Drafted in the 2nd round with the 47th pick in the 2014 NHL Entry Draft, Ryan Collins was selected by the Columbus Blue Jackets. The 18 year old from Bloomington, Minnesota, is a defenseman, whom the whole front office was especially high on coming into the draft.
The projection for this player has been one of the odder evaluations to date. When looking over his numbers; intangibles and overall ceiling, its tough to come to a conclusion on him. Defensemen, overall are a very hard position to project even if they are a top five pick in the draft. It makes it even harder when it is a defenseman drafted outside of the first round. You can often look at someone’s prior offensive output as a bellwether for other players but in a case such as his where he is a “defensive defenseman” it is almost a crapshoot. You have to look at the elements around him and make an inference on some elements to see whether or not he hits certain litmus tests.
One of the first elements to look at when evaluating a player would have to be the program he is joining in college. Going to one of the perennial powerhouses in collegiate hockey, University of Minnesota, he should be put in a situation completely conducive to improving his skills as a hockey player. Joining his good friend, Jack Glover, teammates from both high school and the national team program, he can’t really ask for much more than playing with a long time friend in college. While a long standing friendship is a nice cherry on top of the proverbial sundae, as pointed by SB Nation College Hockey, the top two defensemen for the Gophers are left handed shots. Glover and Collins will be competing for a couple of prime spots within their top four.
When looking at Collins’ intangibles you start to see what Jarmo & Co saw in him. He is a tall (6’5″), lanky (203 lbs) guy who has some room to fill out in his frame but the thought of him being in a college weight training program is extremely tantalizing. While filling out his frame will be priority number one, not losing his speed will be right behind that, more like priority 1B. His speed is an interesting attribute because from what I have seen he has above average speed for his size and players like that are very, very hard to find. In addition to his size and speed, he was also an assistant captain on the U-17 US team and won a Class AA State Hockey title with Benilde-St Margaret School in St. Louis Park, Minnesota. All good things to have on your resume when moving forward, especially when competing for a spot on the WJC team.
Talking about the ceiling of a defenseman is just like throwing darts, sometimes you’ll hit a bullseye, other times you may just want to sit the next couple rounds out. It may be an exercise in futility but the prognostication is part of what makes it fun.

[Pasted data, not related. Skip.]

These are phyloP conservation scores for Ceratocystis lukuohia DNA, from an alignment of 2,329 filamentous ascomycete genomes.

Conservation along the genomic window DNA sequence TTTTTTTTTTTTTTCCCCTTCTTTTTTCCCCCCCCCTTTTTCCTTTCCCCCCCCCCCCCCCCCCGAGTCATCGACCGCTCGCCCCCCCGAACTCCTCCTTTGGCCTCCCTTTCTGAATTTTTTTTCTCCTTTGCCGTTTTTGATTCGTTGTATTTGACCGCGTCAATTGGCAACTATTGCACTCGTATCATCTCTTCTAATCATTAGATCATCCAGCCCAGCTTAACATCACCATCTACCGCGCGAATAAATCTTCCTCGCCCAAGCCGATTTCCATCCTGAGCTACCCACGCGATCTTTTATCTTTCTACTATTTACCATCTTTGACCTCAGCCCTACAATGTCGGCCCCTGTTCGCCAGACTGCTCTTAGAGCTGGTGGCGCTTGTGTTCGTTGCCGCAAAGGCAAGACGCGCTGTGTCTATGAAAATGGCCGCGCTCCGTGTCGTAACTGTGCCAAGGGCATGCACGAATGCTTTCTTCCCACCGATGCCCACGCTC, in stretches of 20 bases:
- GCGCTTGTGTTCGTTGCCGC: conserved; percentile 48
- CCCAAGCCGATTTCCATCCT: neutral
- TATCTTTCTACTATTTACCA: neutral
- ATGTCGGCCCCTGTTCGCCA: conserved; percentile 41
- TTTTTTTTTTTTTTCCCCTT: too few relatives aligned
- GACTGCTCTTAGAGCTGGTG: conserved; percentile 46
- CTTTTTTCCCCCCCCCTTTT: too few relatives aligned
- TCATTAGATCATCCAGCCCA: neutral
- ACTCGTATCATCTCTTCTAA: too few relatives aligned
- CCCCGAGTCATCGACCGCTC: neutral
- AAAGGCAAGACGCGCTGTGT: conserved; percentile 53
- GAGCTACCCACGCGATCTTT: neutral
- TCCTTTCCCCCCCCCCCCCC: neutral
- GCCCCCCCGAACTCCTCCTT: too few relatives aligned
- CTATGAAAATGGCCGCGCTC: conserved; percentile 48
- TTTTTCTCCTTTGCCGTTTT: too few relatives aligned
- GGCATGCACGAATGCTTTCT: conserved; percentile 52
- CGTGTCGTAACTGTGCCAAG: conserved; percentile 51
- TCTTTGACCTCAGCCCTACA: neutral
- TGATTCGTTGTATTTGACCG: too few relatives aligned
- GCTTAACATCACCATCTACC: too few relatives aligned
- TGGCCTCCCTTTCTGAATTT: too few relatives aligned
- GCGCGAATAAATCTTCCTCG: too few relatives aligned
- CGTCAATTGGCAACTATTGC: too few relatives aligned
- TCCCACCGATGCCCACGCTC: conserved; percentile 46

When looking at his offensive production the past few seasons it is tough to find a bright spot in his game, but while trying to focus solely on his defense it is encouraging that he doesn’t take a lot of penalty minutes with the amount of games he plays. While not comparable offensively to Ryan Murray, I do see a lot of similarities in their games. Both are smooth skating and fundamentally sound players who aren’t overly physical. Collins, needs the college game to find more of his offensive game to compete at the NHL level. His positional awareness and overall solid play puts him as a fringe top four defenseman when trying to project his ceiling. He will more than likely never become a power play asset but I could see him being a part of the PK unit, which if his lack of penalties is any indication, will be a valuable piece in the near future.
While discussing with Mark and Matt, two of our newer writers but long time Jackets fans, about the projection of Collins, they both spoke frankly about him. While the defensive pipeline is relatively weak, there won’t be any need for him to be anything he isn’t for the Jackets. Going to a great program such as the University of Minnesota, should do wonders for his development, having seen Mike Reilly grow into a Hobey Baker candidate, right in front of their eyes, the front office may view this program as a very attractive pipeline for years to come.
For a player like Collins, who has all the intangibles to be an imposing figure on the blueline, it may take four years playing in the NCAA to produce some tangible skills in the greatest league on earth. This is no slight on Collins, who at his age is one of the best defensemen in the US, this is more about how the game is evolving and isn’t looking for the traditional defensive defensemen. If you aren’t driving play toward the other side of the rink, you’ll find yourself looking for a job in short order (sorry Douglas Murray). The luxury of a player percolating in lower leagues is something elite teams have enjoyed for quite some time, an indulgence the team is just now able to savor. While Ryan Collins may not be seen in the short term it doesn’t mean he isn’t a part of the long term plans. Instant gratification is a staple in American sports but patience is after all a virtue; value it Jackets fans.